"This seat's open." The friendly voice comes from somewhere behind me and I turn reflexively. A soldier sits on a bank of three chairs that are half-hidden behind the gate-check counter, a large knapsack beside him that matches the print of his fatigues. A beat-up silver iPod rests in his lap, and he has pulled one earbud out to address me; his hand holds it a few inches from his head. I glance at his face and he offers me a warm smile, dragging the bag effortlessly off the black leather seat and propping it up on the floor between his feet. I hesitate for a second, feeling guilty about invading his space as images of his probable destination flash through my mind. If he's headed where logic suggests he's headed, that black pseudo-chair might be the most comfortable seat he'll see for a while. Surely it would be selfish of me to encroach. Noting my hesitation and my fairly obvious perusal of his attire, he arches an eyebrow. "I'm unarmed," he says, and he is only half-kidding.
The smile that takes over my face is involuntary as I shrug out of my backpack and dump it on the floor, sinking gratefully into the chair beside him. "Thanks," I offer and he nods. I roll my shoulders in relief and take a tentative sip of my latte, wincing as the too-hot liquid touches my lips.
"New York?" he asks, letting the loose earbud fall to dangle against his chest, and I frown.
He nods toward the gate. "Headed to New York?"
I glance toward the gate he's indicating and shake my head, lifting my chin toward the opposite gangway. "Seattle."
"Ah." He nods, leaning back in his chair. "Delayed?"
"A little bit. Probably more, given how things are going. You?"
He nods. "Not looking good for tonight."
"Do you have a connection?"
His Adam's apple bobs slightly as he rests his head against the back side of the gate-check counter. "Had one," he says. "I'm all but guaranteed to miss it, so I'll be playing musical airplanes for the next few days."
"Where to from New York?" I ask, blowing through the tiny hole in the lid of my disposable coffee cup.
"Supposed to be Germany, then Kuwait, then Afghanistan," he says, then shrugs. "Now it remains to be seen."
"That sucks," I offer, and he chuckles, a warm, rumbling sound.
"Good thing about flying on Uncle Sam's dime: I'll get where I'm meant to be with very little effort on my part." I have no idea how to respond to this, so I opt to sip my still-too-hot coffee. "What's in Seattle?" he asks.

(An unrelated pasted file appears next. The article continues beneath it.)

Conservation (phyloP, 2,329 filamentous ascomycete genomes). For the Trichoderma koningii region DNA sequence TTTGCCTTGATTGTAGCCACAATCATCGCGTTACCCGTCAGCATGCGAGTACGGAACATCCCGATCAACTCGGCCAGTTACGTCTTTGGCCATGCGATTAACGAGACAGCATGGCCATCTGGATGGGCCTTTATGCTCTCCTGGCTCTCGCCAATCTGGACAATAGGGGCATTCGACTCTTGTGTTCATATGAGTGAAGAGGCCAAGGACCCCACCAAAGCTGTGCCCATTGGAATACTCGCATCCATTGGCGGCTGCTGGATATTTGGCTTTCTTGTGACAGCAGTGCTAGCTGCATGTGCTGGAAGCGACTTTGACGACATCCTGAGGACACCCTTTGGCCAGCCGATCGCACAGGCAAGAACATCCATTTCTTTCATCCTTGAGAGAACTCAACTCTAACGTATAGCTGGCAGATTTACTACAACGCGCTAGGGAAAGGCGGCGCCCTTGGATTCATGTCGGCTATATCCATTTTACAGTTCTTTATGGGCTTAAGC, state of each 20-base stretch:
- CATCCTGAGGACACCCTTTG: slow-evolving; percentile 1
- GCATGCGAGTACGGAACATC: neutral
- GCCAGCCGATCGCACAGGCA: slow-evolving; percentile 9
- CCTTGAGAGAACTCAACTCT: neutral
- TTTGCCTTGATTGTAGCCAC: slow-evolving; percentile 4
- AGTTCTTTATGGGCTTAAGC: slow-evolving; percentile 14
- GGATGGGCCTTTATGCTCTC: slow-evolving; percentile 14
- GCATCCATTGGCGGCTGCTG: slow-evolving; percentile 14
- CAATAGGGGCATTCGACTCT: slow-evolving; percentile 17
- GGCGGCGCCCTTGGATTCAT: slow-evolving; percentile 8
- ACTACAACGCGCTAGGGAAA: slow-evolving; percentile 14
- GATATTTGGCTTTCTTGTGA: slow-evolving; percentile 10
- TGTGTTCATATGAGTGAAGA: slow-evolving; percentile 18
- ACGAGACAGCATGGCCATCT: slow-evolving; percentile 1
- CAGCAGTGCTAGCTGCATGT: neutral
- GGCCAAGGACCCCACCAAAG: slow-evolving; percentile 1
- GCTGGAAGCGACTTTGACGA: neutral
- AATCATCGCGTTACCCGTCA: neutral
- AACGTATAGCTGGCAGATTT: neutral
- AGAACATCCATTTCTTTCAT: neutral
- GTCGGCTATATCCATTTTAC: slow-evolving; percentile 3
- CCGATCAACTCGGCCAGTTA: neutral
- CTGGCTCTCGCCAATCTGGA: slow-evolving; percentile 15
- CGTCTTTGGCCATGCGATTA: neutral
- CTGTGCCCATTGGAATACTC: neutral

"Seattle's home," I say, and then I frown slightly. Is Seattle home? It's where I get my mail, and it's where I have a job, and my Facebook profile says I live there. My cell phone number has a Seattle area code. What more constitutes a home these days?
"Home?" he parrots, his frown and dubious tone mirroring my own.
I laugh. "Home," I say with a little more conviction this time. "You know, home – mailbox, kitchen, bedroom."
He arches an eyebrow. "Bedroom, huh?"
I shift in my seat. "What?"
He shakes his head, and as he breaks my gaze to look out the window, I can see that the tips of his ears are pink. "Sorry. I've been spending too much time with my brothers this week." He scratches his eyebrow and shifts in the black leather sling chair. "They're a bad influence on me." I consider him for a moment; he doesn't look like a sexual predator, but uniforms can be deceiving. My mind flits to Charlie and back. "I'm really not a pervert," he promises, eyes on me again, and I am alarmed that he can apparently read my thoughts. "I'm a little low on sleep and a little high on caffeine. I'm sorry."
"Older brothers?" I ask after a moment, a silent acceptance of his apology, and he exhales softly.
In the awkward silence that descends, his knee starts to bounce. "Well, since we've discussed family, hometowns, and your bedroom, I'd say it's about time I asked your name." His smile is warm and I feel something unfamiliar but not entirely unwelcome unfurl low in my belly.
"Bella." I keep my voice carefully neutral as my fingers pick at the cardboard cuff around my latte, and I cast a surreptitious glance at the nametape on the right side of his chest. Cullen.
"Bella," he repeats, dipping his chin in a silent how-do-you-do, and I like the honeyed way those two syllables roll off his tongue. I've been hearing my own name all my life, but somehow it's never sounded quite like that before. "I'm Edward."
"Edward," I mimic, silently adding the Cullen, and he is still smiling as the public address system crackles to life.
"Attention United passengers, flight 351 to Seattle has been delayed; the incoming flight is grounded in St. Louis due to inclement weather. We will keep you posted with further updates. Thank you."
I sigh and take another scorching sip. Edward Cullen still hasn't returned the earbud to his ear, opting instead to stare at me, and I grow increasingly uneasy under his scrutiny. "What are you listening to?" I ask finally, gesturing toward his iPod.